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Published on Feb 15, 2013
Humanity+ @San Francisco - http://2012.humanityplus.org One of the problems futurists have conveying their ideas to the public is that they represent the next few decades as a time period when we'll experience a kind of temporal rupture, where global societies break radically from the past. Because this notion sounds so implausible to many people, futurists' predictions come across as unreasonable and unfounded. I want to suggest that we write about the future in the context of history, and even geological deep time. While some changes may seem very rapid, they are also part of a very long, slow process that may not be perceptible within a human lifetime. Acknowledging the slowness of the future offers two rhetorical advantages. One, it allows us to explain to people what's coming next in the context of familiar events that have already happened. And two, the slow future allows us to make claims that are grounded in scientific evidence from the present, rather than creating future scenarios that rely on highly speculative sciences that don't exist yet. Both of these advantages will help make our writing more plausible to a general audience, as well as audiences of scientists and engineers that many of us hope to influence. We'll explore the slow future perspective on three major areas of scientific work: synthetic biology, nanotechnology, and space colonization. What does it mean to suggest that the future of these areas of inquiry may unfold over many generations, rather than just one? The answers, I believe, can help us forge better relationships with the scientific community and encourage the public to invest in building a future world even if only their great-grandchildren will ever see it.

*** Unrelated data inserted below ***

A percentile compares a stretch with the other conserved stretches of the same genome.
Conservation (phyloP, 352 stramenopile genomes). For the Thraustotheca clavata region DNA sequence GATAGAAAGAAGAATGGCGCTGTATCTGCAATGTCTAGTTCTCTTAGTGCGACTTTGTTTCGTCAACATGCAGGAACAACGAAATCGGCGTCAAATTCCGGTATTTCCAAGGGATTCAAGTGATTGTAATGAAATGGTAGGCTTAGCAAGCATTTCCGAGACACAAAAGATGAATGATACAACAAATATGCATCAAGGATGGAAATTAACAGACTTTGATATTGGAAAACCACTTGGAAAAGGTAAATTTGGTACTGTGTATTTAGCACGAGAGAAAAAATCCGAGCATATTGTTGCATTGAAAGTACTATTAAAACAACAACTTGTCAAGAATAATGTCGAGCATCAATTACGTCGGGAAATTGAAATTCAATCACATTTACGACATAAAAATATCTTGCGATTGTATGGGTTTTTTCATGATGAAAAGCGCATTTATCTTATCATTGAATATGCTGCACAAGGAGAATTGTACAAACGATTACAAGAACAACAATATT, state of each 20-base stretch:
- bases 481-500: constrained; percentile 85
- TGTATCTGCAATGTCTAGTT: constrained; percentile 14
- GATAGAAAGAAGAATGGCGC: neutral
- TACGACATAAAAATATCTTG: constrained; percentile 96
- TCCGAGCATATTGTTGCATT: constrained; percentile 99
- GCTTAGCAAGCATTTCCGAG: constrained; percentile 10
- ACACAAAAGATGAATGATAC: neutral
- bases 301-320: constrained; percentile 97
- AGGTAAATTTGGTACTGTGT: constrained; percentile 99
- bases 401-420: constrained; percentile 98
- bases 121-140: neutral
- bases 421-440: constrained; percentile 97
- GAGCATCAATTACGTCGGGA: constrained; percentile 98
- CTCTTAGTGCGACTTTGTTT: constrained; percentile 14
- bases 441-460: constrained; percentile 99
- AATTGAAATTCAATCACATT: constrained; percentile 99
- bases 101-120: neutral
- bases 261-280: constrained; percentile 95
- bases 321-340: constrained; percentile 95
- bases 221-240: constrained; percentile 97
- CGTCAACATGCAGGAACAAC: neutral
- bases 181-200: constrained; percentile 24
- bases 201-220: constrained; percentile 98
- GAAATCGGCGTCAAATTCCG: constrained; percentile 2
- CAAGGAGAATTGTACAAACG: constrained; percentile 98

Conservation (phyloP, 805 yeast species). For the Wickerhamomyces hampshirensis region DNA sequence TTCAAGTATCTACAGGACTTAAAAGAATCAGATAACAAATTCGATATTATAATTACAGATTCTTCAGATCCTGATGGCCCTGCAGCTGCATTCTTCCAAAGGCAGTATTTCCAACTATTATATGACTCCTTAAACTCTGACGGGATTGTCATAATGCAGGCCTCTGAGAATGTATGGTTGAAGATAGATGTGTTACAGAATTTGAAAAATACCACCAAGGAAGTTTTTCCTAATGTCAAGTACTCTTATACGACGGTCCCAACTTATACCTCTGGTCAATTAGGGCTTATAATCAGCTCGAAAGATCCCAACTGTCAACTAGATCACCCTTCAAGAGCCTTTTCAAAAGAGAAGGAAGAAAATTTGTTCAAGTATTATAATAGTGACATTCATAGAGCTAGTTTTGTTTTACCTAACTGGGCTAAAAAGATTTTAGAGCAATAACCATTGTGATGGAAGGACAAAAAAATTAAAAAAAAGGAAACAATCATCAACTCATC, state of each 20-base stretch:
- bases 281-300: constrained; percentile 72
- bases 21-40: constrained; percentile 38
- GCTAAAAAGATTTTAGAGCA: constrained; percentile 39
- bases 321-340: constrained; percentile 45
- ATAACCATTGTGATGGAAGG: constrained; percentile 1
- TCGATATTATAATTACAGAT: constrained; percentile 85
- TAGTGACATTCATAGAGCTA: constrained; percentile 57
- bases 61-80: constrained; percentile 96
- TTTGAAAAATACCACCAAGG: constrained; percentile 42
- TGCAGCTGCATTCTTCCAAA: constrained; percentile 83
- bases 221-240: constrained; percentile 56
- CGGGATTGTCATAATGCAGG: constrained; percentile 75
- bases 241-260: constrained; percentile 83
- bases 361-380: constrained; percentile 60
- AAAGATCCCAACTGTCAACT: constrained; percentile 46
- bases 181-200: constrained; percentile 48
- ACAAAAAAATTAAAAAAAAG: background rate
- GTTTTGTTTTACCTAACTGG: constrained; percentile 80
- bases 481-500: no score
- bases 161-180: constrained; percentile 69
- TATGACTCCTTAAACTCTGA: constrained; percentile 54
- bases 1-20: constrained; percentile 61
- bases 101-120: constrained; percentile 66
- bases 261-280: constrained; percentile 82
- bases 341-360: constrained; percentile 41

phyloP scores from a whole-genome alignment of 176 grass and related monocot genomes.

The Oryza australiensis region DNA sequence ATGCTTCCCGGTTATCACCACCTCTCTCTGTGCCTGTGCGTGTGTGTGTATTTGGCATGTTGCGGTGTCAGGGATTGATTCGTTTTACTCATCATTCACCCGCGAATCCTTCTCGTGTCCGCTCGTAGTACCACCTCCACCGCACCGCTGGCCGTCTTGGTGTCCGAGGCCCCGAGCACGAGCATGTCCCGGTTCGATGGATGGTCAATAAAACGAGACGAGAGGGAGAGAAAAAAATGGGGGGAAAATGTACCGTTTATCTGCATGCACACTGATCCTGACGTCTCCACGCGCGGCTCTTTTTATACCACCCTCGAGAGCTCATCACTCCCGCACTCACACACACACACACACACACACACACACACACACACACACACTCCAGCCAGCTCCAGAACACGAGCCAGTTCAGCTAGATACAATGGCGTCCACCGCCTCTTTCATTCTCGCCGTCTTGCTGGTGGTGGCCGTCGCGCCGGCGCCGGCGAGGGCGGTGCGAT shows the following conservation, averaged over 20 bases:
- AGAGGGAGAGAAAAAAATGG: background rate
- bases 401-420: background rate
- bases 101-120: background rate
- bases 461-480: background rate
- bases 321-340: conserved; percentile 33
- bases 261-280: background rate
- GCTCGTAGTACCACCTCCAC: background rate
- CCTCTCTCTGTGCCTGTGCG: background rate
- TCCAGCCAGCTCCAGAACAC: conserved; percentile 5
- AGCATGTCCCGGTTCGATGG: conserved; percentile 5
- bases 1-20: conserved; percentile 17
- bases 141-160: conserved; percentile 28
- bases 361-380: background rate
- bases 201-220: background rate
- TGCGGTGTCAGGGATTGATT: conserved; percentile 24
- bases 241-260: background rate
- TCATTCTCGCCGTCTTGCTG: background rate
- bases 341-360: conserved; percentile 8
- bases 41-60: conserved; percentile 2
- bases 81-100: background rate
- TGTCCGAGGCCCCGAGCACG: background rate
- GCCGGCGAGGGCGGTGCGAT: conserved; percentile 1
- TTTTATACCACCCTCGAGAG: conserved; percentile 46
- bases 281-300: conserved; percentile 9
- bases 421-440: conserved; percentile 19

==Writing the Future==
Of special significance is the theme 'Writing the Future'. The aim is to encourage refined communication about the future in creative ways, and thereby promote serious attention to the opportunities and risks we are facing.